On Aug. 2, 1971, NASA astronaut David Scott, while standing on the moon, paid homage to history’s most famous scientific experiment. In his left hand he held a falcon feather. In his right hand, a hammer. He stretched out his arms and released the two objects at the same time.
What do you think happened? If you were to try this on Earth, you would expect the hammer to land first and the feather to float gently down to the ground a second or two later. And maybe, after repeating this experiment a few times, you would come to the same conclusion that the ancient Greek philosopher Aristotle arrived at: The heavier something is, the faster it falls.
It’s such a simple idea that it took one of the smartest people in history – a Renaissance-era Italian math professor named Galileo Galilei – to prove Aristotle wrong. Legend has it that Galileo dropped spheres of different masses from the Leaning Tower of Pisa, but we can re-create his experiment with two identical plastic water bottles.
Why We Wrote This
For people at home with kids, here’s an installment from our Science at Home series. In this experiment, kid scientists can test the idea that the heavier something is, the faster it falls.
Fill one bottle with water and screw the cap back on tightly. Now, fill the other one halfway with water and replace the cap. Now, you have two water bottles, one of which is about twice as heavy as the other.
Now, drop both bottles from the same height at the same time. If you like, you can use a smartphone or tablet to record the drop in slow motion.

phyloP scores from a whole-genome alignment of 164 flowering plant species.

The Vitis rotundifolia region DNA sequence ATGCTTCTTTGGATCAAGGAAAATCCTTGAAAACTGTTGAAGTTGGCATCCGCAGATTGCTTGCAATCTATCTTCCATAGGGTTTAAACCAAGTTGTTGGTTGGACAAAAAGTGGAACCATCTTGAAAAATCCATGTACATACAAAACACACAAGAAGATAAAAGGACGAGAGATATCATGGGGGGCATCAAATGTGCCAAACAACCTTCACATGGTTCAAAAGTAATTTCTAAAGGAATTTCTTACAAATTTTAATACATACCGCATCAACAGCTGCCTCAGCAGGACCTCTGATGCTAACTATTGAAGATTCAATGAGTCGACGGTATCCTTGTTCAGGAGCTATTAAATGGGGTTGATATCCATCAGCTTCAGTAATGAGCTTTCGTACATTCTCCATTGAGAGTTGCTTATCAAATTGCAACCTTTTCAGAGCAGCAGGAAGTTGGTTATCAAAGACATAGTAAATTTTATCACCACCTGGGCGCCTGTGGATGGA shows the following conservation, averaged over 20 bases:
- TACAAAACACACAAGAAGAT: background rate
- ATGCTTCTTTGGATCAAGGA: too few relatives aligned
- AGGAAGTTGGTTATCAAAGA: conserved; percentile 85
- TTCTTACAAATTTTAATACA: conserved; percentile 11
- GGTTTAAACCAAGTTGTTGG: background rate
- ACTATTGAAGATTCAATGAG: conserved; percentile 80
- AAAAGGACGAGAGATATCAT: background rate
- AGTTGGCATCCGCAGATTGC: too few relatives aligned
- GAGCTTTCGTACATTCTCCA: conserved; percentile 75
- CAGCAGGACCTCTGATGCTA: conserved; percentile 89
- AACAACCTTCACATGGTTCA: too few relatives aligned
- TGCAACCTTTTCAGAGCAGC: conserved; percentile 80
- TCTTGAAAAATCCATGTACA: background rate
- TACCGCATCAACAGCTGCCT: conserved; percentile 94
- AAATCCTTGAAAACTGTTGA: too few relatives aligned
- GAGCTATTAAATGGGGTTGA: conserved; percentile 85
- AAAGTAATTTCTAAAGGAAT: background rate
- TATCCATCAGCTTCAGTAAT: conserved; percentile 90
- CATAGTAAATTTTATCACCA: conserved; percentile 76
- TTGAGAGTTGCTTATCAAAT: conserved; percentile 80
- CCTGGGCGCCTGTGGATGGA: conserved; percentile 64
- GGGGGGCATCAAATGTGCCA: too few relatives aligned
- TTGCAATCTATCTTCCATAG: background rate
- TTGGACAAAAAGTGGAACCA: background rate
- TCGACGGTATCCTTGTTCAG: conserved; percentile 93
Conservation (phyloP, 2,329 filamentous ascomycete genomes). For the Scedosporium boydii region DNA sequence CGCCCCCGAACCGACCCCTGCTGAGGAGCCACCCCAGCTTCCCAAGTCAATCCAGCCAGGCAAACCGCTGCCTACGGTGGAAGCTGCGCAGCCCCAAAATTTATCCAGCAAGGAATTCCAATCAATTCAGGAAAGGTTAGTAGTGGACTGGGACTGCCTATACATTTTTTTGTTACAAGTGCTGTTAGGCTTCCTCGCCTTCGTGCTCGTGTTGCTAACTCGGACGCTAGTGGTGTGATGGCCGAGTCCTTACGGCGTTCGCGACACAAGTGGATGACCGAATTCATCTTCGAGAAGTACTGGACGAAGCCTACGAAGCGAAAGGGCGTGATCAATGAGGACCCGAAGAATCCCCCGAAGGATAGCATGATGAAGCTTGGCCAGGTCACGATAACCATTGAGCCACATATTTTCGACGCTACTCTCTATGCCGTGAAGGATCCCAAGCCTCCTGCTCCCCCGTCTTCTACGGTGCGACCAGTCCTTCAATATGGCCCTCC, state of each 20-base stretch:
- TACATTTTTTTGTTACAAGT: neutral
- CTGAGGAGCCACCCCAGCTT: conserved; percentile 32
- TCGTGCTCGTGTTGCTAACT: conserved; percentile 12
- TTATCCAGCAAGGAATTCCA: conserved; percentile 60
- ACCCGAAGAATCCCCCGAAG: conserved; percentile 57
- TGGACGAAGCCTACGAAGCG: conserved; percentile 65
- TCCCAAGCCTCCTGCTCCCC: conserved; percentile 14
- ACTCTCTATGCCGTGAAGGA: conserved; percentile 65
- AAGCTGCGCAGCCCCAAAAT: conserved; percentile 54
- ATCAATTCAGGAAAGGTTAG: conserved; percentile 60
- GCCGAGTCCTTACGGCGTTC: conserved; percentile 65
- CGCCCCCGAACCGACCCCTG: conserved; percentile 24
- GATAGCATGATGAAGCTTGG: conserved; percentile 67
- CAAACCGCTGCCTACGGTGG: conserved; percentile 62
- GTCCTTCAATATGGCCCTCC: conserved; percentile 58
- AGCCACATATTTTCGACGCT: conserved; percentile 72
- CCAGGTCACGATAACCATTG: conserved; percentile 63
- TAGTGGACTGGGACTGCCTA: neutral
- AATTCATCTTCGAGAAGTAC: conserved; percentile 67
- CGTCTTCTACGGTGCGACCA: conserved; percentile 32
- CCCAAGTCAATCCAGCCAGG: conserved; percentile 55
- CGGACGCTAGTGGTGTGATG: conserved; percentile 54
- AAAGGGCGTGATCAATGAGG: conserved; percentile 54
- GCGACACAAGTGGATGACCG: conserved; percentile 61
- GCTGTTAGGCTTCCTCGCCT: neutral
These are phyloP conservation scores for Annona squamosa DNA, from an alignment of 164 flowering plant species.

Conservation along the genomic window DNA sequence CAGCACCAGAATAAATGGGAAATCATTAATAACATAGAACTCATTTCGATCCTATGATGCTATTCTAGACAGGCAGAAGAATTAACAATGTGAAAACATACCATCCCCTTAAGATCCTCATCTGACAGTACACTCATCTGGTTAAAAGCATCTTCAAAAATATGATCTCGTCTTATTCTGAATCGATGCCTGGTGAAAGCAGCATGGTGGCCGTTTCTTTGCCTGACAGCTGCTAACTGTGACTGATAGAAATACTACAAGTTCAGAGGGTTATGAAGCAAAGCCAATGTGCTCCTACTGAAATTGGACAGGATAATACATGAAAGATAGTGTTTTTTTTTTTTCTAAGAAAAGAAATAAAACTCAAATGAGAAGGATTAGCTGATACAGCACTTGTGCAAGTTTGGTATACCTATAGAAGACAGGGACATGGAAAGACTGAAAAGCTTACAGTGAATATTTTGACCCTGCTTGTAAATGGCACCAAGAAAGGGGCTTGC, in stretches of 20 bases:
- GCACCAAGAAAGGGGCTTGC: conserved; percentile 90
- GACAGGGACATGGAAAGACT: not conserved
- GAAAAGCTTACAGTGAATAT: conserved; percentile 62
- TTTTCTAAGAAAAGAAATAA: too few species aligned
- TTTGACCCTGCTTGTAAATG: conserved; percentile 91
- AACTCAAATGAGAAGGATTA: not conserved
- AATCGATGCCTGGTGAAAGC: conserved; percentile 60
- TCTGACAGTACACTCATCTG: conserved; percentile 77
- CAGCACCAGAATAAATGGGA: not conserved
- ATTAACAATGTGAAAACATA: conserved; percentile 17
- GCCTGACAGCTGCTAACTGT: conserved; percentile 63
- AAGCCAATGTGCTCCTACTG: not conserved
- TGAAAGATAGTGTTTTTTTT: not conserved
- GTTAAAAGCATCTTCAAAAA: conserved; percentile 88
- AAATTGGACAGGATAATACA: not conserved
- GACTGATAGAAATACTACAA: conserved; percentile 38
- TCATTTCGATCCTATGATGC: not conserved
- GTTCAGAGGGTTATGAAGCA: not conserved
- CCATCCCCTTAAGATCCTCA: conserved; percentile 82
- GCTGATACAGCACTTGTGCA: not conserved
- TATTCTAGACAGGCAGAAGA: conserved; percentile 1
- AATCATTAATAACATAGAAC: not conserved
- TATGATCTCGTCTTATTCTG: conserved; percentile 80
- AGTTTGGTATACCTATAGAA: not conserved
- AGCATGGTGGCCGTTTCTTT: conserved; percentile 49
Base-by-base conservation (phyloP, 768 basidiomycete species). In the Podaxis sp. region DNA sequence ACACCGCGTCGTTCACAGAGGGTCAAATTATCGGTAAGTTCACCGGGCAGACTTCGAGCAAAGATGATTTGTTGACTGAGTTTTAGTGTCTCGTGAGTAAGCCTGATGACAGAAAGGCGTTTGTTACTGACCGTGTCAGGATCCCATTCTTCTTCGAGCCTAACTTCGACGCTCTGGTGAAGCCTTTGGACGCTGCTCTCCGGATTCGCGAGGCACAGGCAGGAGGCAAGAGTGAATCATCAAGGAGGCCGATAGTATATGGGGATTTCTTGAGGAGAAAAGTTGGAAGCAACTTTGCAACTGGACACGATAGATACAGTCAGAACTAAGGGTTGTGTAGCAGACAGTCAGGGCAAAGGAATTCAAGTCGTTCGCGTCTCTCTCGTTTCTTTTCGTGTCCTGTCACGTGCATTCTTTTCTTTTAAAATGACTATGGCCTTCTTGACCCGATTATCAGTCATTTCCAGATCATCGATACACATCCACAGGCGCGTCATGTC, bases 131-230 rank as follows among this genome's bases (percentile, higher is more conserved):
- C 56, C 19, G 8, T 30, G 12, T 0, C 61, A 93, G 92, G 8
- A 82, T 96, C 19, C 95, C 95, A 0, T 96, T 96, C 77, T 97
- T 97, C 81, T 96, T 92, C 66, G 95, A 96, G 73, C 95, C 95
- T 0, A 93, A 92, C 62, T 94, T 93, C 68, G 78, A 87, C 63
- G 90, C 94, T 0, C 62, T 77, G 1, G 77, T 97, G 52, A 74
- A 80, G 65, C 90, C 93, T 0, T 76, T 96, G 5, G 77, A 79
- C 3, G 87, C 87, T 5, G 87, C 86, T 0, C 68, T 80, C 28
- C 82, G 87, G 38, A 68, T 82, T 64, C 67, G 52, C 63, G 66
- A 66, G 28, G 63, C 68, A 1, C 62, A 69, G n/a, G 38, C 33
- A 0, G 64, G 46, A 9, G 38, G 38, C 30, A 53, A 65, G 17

Both bottles should hit the ground at exactly the same time. As you can see, the weight of the bottle has no effect on how fast it falls.
So why, on Earth, do feathers float and hammers drop? It’s not because they are lighter. After all, a military parachute can weigh some 30 pounds, much heavier than a hammer, but it helps a paratrooper descend more slowly from a plane than a hammer would. Feathers and parachutes fall slowly because they have a lot of surface area relative to their weight, allowing the air to push back on them as they fall.
But on the moon, there is no air to slow down falling objects, which is why, when Commander Scott dropped his feather and his hammer, they hit the ground at the same time.
“How about that!” said Commander Scott after dropping the hammer and the feather. “Mister Galileo was correct!”
This experiment is part of the Monitor’s occasional Science at Home series.